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April 2018

Miss Me Deadly

State-like-sleep-movie-review-katherine-waterston
Sabrina Lantos/2018 Tribeca Film Festival

MOVIE REVIEW
State Like Sleep (2019)

Writer-director Meredith Danluck attempts to put a feminine spin on the tired noir genre with “State Like Sleep,” with Katherine Waterston’s character, Katherine, obsessing over the mysterious death of her celebrity ex husband (Michael Huisman) and getting tangled in a dangerous web of secrets.

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Moonlite

We-the-animals-movie-reviews-evan-rosado-raúl-castillo
Tayarisha Poe/2018 Tribeca Film Festival

MOVIE REVIEW
We the Animals (2018)

Based on Justin Torres’s eponymous novel, “We the Animals” recounts the coming-of-age of a Puerto Rican child amid his parents’ turbulent relationship and his own budding (homo)sexuality.

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Residential Evil

The-night-eats-the-world-movie-review-anders-danielsen-lie
Haut et Court

MOVIE REVIEW
The Night Eats the World (2018)

Based on a novel by Martin Page under the nom de plume Pit Agarmen, “The Night Eats the World” imagines a zombiepocalypse as akin to one hundred days of solitude.

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The Kids Aren't All Right

Duck-butter-movie-review-alia-shawkat-laia-costa
Hillary Spera/2018 Tribeca Film Festival

MOVIE REVIEW
Duck Butter (2018)

In some ways, “Duck Butter” feels like the lesbian take on “Chuck & Buck.” The fact that Miguel Arteta directed both notwithstanding, each seems to revolve around the warped sense of love and romance and the arrested emotional development shared by some members of the LGBTQ community – perhaps for being sheltered through puberty.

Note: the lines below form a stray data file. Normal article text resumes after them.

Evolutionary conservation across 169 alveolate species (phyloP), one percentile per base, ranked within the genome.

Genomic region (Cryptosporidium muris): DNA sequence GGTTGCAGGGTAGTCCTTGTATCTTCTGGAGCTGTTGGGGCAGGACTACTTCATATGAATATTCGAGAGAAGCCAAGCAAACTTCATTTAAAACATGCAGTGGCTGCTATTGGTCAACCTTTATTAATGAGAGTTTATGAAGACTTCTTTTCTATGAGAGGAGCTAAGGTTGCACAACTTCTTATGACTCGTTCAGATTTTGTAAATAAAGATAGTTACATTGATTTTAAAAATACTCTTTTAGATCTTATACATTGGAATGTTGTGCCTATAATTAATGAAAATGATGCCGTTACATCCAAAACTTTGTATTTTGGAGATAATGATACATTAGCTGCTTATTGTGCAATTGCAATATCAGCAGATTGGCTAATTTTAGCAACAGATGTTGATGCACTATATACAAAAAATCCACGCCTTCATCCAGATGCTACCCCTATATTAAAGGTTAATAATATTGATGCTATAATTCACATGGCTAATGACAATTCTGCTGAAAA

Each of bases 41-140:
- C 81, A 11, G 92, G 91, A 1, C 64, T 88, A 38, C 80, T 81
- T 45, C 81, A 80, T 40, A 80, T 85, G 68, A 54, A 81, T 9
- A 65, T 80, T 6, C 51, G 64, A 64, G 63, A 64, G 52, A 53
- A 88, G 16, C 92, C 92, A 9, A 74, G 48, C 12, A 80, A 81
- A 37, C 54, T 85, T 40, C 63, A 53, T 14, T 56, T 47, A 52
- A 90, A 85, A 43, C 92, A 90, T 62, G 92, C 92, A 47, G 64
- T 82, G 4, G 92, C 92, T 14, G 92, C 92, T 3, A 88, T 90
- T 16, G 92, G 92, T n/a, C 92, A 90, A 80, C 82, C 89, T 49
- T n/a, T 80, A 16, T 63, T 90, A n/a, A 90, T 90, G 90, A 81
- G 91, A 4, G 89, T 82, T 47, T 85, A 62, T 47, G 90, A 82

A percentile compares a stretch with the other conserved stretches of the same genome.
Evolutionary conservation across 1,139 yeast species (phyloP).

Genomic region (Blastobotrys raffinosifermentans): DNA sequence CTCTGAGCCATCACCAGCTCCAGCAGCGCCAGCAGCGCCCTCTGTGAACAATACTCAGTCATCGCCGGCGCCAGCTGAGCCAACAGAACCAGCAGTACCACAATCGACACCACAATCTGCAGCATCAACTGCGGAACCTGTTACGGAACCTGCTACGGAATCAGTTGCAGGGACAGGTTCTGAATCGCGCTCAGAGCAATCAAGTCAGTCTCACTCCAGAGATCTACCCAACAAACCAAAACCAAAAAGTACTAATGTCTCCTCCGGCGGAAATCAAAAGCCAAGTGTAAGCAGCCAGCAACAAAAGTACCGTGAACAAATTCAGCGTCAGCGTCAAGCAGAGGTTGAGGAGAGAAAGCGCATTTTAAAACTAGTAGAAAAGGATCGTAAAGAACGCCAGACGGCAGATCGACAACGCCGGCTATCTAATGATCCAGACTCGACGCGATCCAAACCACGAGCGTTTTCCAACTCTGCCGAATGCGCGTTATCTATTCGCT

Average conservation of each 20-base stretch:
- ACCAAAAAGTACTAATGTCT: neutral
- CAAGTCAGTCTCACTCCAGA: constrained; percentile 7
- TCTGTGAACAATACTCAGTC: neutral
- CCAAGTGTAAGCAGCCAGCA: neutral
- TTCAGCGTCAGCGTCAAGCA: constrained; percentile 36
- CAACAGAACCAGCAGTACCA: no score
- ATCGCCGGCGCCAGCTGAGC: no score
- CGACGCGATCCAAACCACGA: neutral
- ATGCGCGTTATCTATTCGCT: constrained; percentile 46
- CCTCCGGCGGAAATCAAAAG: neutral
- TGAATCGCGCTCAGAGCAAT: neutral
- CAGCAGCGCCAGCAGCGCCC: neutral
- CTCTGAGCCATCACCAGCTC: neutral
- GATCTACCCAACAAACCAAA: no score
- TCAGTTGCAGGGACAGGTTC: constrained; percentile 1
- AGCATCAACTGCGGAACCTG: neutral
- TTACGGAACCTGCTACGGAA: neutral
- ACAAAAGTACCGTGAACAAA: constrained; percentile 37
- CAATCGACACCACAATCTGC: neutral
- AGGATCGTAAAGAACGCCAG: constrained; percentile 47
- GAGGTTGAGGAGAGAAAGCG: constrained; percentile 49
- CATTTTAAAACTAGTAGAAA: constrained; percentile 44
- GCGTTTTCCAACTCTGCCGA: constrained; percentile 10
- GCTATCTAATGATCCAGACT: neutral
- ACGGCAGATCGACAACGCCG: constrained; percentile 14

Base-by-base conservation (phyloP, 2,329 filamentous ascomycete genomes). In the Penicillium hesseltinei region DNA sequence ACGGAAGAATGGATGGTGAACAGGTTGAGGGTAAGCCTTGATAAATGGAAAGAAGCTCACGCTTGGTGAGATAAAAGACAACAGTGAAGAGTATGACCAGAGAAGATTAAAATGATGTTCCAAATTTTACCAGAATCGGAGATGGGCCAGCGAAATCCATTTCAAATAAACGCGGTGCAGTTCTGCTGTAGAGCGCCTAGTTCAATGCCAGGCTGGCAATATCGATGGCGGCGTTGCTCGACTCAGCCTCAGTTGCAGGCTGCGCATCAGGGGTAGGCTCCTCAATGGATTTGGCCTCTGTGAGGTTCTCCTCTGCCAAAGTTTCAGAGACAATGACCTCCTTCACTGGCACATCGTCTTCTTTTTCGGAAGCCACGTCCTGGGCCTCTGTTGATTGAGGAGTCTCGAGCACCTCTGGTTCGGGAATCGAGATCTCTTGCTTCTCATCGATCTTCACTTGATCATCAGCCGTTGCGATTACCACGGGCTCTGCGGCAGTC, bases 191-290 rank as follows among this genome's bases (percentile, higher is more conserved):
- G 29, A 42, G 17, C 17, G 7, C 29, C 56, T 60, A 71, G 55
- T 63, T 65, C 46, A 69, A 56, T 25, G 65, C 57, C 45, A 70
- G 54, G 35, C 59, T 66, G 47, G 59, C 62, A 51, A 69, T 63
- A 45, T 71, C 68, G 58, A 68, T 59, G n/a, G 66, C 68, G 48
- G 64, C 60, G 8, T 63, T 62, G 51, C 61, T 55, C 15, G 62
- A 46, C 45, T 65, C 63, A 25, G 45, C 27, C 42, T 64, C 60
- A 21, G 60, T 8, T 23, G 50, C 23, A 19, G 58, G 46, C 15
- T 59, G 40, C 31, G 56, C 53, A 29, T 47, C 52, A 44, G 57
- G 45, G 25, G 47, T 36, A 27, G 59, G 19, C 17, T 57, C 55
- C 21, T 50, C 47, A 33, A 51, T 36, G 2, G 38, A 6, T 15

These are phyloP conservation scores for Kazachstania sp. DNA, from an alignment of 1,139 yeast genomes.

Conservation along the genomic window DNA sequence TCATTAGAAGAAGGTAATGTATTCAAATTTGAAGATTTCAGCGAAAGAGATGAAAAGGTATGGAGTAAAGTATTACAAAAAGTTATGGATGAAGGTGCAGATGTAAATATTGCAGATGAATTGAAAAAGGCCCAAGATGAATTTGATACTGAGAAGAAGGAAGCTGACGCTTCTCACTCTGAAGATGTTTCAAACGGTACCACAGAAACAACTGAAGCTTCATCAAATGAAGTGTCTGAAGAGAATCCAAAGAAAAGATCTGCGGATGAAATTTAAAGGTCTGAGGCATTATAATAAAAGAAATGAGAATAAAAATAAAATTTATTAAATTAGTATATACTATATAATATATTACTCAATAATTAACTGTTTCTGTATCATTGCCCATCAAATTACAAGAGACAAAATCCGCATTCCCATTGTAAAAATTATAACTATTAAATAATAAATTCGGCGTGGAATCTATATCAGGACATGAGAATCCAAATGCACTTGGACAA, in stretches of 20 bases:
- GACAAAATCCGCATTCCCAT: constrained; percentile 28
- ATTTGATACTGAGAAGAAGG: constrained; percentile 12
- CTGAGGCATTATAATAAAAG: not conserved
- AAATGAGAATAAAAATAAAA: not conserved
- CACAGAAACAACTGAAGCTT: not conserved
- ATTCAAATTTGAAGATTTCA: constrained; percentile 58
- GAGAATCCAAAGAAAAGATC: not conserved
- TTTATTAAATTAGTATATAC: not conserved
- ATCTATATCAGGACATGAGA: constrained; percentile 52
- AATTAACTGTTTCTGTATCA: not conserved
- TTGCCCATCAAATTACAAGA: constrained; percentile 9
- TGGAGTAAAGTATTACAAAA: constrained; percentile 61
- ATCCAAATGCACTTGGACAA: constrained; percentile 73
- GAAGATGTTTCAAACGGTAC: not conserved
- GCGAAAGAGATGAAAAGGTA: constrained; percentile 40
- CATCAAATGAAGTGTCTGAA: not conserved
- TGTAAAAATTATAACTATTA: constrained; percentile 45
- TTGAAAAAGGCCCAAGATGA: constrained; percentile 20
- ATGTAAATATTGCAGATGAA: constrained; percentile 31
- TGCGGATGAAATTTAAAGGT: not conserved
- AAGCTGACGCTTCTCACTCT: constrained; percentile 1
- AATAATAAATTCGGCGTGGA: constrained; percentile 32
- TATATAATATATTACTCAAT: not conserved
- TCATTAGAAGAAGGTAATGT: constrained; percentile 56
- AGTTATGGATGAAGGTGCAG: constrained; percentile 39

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Necessity Is the Mother of Invention

Tully-movie-review-charlize-theron
Focus Features

MOVIE REVIEW
Tully (2018)

Screenwriter Diablo Cody and director Jason Reitman's third collaboration (and their second with an ostensibly unglamorous Charlize Theron), "Tully" continues charting the messy womanhood for which the duo's heroines are always woefully unprepared. Ms. Theron plays Marlo, who has her hands full tending to the screaming fits of three tykes while her genial husband, Drew (Ron Livingston), occupies himself with work and video games. Marlo's enviably well-to-do brother, Craig (Mark Duplass), offers to hire a night nanny to help lighten her load. Though initially too haughty to accept, Marlo soon surrenders to his goodwill. The eponymous nanny, played by Mackenzie Davis, turns out too good to be true.

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